Climate change represents a long term shift in weather patterns, regionally or globally. The Intergovernmental Panel on Climate Change (IPCC) reports on scientific evidence on climate change and is the key information source for policy debates. In its Fourth Assessment Report it specified that during the 21st century the global surface temperature is expected to rise a further 2.4 to 6.4 °C for their highest emissions scenario and 1.1 to 2.9 °C for their lowest.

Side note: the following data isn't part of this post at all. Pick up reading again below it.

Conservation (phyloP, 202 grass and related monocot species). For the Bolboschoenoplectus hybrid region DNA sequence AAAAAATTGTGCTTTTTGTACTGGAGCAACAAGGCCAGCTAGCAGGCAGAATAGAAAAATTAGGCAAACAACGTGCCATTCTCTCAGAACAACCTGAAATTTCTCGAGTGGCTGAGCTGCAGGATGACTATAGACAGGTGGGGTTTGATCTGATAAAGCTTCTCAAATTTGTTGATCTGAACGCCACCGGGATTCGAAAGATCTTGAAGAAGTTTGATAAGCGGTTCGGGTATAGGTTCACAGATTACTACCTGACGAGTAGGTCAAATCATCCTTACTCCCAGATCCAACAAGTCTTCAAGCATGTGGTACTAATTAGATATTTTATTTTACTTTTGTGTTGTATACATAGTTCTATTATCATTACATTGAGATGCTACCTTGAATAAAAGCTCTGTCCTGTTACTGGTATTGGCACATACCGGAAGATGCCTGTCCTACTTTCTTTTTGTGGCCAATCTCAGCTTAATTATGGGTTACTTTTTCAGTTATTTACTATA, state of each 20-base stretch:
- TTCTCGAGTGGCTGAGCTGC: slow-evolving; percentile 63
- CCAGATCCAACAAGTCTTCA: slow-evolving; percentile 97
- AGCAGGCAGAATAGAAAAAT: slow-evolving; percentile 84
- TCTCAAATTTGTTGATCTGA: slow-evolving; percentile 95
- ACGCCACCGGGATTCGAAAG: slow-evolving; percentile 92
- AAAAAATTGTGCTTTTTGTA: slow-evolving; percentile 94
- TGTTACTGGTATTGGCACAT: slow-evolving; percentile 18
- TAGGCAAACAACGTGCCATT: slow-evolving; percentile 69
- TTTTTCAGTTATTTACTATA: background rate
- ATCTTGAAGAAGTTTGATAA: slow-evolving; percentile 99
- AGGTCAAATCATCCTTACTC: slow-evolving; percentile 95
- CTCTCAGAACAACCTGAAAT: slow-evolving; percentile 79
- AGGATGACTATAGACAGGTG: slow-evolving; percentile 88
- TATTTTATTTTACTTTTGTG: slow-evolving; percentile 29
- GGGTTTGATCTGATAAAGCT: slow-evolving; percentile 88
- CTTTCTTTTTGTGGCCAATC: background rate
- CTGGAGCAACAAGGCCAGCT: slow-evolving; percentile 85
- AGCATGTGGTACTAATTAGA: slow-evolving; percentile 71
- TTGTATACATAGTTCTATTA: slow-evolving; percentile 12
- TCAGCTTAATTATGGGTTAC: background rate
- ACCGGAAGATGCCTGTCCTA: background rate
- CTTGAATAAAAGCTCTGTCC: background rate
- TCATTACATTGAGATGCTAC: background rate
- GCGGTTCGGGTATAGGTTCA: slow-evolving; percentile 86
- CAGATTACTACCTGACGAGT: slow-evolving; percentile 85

Future warming and related changes will differ between regions and is expected to be strongest in the Arctic region. The effects of a global temperature rise comprise a sea level rise, changes in precipitation amounts and patterns, a possible expansion of subtropical deserts and further retreat of glaciers, sea ice and permafrost. Other probable effects include increased incidences of droughts, heat waves and heavy rainfall, ocean acidification and the extinction of species.Not all IPCC forecasts have the same scientific certainty. Moreover, increasing evidence indicates that the Fourth Assessment Report underestimates climate change impacts. A Fifth Assessment Report is expected to be published in 2014. Other reports from agencies such as NASA show that solar cycles, which also play an important part in the determination of short-run weather systems further contribute to the uncertainty surrounding such predictions.Policy responses to climate change include climate change mitigation and adaptation. Mitigation includes activities which promote energy conservation, better energy efficiency, and the increasing utilisation of renewable energy and/or nuclear energy sources. Climate mitigation also comprises acts to augment natural carbon sinks, such as forests (through reforestation), and to geoengineer the environment (through the use, for instance, of carbon-absorbing basalt rock, the anthropogenic proliferation of algal blooms, iron fertilisation of the oceans and the creation of white clouds through the devices that create water droplets affixed to seaborne vessels). Meanwhile, climate change adaptation isthealteration in environmental,social or economic systems in order to respond to actual or anticipated climate change and its consequences.Parties to the United Nations Framework Convention on Climate Change have adopted a range of policies intended to mitigate climate change and also assist in adaptation. Particularly, in 2010, they agreed to take action to limit future global warming to within 2°C of its pre-industrial level.Averting dangerous climate change is also a strategic priority for the European Union. Europe’s leaders have pledged to transform the European economy into an energy-efficient and low carbon one and they have set targets for reducing its emissions progressively up to 2050. For 2020, the European Union has committed to slash its emissions to 20% below their 1990 levels. This commitment is being realised through compulsory legislation. The European Union has further pledged to increase its emissions reduction to 30% by 2020 should other major emitting countries bind themselves to take on their fair share of emissions reductions. For 2050, the European Union has approved the objective of decreasing Europe’s emissions by 80-95% in comparison to 1990 levels as part of efforts by developed countries to decrease their emissions to a similar extent.